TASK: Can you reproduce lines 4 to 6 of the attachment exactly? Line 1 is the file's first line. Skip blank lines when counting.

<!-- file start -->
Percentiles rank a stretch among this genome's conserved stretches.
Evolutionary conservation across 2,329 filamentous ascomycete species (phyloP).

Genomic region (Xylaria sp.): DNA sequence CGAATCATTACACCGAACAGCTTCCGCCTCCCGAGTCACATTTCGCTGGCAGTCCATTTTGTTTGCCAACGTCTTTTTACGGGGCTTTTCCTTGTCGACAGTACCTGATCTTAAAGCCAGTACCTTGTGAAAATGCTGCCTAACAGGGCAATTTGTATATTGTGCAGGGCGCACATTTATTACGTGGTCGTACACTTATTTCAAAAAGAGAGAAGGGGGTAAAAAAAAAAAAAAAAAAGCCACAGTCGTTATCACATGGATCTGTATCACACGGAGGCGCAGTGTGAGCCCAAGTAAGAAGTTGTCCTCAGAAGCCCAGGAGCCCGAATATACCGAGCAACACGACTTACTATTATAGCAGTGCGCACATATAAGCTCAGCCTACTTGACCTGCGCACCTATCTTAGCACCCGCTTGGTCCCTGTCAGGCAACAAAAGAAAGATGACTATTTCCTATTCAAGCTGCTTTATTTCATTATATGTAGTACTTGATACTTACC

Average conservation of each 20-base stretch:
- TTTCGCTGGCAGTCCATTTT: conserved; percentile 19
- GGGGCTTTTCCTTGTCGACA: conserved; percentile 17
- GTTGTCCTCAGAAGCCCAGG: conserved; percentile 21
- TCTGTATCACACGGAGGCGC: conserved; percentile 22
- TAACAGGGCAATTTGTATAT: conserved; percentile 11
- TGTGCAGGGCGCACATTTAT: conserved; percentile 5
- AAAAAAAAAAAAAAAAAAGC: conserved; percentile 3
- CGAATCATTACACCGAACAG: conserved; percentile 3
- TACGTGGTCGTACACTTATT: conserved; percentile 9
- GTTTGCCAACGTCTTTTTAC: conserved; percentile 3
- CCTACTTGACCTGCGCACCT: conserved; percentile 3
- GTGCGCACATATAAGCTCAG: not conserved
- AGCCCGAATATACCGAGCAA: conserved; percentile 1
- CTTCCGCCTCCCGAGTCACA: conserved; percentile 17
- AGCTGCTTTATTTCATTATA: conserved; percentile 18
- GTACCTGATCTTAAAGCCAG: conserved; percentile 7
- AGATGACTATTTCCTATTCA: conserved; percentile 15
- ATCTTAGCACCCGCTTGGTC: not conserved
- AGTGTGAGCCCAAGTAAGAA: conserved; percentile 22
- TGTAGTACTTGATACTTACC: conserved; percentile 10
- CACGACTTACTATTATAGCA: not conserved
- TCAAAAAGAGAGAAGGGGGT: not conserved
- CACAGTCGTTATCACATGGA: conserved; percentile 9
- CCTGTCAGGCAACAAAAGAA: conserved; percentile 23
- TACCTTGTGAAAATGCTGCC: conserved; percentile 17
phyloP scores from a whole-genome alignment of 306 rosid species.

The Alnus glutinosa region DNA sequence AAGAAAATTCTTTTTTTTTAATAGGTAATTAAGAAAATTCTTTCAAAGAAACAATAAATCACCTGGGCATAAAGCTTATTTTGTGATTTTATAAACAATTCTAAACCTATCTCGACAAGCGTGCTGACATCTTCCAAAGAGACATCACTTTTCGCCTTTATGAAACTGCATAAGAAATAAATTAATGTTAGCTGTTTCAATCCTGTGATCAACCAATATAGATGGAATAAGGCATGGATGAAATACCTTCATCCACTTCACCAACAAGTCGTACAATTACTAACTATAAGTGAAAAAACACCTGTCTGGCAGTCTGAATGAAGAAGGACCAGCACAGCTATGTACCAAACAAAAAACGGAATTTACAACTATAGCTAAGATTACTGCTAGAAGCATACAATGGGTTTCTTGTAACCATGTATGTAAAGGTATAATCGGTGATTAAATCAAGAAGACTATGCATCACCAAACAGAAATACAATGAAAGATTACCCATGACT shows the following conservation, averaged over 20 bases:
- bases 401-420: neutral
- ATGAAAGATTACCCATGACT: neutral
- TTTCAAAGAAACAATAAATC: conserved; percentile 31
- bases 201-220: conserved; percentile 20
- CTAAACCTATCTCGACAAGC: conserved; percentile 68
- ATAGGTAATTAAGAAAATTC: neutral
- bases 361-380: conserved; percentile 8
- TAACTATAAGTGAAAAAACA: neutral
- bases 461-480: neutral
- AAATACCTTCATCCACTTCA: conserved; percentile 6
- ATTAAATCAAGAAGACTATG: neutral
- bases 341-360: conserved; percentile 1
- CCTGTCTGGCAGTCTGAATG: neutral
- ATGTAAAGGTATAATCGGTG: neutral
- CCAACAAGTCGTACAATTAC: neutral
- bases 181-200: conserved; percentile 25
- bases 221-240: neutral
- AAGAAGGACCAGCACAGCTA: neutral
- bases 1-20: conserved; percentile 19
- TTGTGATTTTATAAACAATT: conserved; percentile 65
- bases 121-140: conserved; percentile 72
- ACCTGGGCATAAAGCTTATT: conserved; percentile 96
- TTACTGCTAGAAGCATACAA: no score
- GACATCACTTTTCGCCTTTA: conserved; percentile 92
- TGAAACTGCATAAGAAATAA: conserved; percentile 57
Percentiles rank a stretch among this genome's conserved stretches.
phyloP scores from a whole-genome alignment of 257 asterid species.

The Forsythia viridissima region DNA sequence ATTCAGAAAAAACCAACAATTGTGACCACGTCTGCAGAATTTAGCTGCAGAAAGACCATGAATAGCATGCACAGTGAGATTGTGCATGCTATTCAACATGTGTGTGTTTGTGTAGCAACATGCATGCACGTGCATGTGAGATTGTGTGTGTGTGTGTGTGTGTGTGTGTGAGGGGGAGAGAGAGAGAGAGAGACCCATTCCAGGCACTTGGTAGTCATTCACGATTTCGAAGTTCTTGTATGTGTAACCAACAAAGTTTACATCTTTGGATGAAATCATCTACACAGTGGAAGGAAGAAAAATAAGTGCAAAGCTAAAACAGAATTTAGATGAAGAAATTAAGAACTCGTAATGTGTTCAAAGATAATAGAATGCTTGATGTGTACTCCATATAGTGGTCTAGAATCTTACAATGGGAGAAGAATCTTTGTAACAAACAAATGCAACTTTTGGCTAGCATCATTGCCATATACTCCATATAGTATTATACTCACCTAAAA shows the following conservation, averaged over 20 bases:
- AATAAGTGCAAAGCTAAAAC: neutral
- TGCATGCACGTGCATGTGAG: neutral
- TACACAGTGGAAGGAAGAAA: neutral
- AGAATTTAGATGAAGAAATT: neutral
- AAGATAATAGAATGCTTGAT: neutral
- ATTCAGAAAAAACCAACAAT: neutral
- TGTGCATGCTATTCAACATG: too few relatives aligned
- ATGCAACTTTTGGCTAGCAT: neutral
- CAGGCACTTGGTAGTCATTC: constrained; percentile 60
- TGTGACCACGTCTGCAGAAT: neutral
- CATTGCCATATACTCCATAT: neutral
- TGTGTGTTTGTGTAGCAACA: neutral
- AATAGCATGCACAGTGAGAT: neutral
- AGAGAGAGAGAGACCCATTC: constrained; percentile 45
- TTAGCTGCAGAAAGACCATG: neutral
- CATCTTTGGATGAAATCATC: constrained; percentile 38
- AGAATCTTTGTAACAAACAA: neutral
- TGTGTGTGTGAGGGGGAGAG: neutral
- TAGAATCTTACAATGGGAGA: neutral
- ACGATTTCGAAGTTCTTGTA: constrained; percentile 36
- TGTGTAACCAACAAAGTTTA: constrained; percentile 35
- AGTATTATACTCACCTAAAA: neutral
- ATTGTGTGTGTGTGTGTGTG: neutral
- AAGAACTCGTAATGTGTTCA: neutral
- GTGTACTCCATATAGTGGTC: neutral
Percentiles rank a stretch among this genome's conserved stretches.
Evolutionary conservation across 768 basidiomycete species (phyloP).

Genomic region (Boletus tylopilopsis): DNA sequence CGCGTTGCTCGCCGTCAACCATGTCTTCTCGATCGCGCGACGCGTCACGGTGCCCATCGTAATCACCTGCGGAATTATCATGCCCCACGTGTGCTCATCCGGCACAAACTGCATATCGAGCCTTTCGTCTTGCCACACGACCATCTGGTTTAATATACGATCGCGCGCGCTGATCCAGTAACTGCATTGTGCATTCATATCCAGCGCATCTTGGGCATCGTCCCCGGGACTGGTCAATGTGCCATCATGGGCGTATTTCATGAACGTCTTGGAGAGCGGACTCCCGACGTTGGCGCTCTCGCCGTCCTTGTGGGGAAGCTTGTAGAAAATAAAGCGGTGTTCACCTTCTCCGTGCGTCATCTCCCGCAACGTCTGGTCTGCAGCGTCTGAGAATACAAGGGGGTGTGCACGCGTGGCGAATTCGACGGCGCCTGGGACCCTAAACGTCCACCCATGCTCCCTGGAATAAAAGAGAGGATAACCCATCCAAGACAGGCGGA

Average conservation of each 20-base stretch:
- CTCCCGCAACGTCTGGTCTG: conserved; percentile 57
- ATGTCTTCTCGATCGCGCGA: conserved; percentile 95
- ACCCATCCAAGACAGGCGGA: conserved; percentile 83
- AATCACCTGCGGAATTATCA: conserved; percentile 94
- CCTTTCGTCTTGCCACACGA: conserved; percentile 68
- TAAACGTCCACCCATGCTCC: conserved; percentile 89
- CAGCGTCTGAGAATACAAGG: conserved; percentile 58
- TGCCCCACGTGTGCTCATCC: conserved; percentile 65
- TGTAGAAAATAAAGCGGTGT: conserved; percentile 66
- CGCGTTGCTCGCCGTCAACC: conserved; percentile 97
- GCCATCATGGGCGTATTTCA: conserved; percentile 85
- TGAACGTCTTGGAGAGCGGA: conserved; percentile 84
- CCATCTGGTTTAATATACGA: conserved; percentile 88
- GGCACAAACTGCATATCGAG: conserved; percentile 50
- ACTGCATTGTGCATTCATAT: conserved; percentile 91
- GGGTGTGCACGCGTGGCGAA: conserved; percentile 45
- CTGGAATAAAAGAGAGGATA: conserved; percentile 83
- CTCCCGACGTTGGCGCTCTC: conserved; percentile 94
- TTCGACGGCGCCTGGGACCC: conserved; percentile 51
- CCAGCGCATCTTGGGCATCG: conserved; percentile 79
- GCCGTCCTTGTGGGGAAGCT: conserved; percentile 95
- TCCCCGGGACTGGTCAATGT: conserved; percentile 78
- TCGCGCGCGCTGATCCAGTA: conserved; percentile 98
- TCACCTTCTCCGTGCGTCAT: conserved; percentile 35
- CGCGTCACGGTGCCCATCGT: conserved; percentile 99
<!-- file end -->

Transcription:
Average conservation of each 20-base stretch:
- TTTCGCTGGCAGTCCATTTT: conserved; percentile 19
- GGGGCTTTTCCTTGTCGACA: conserved; percentile 17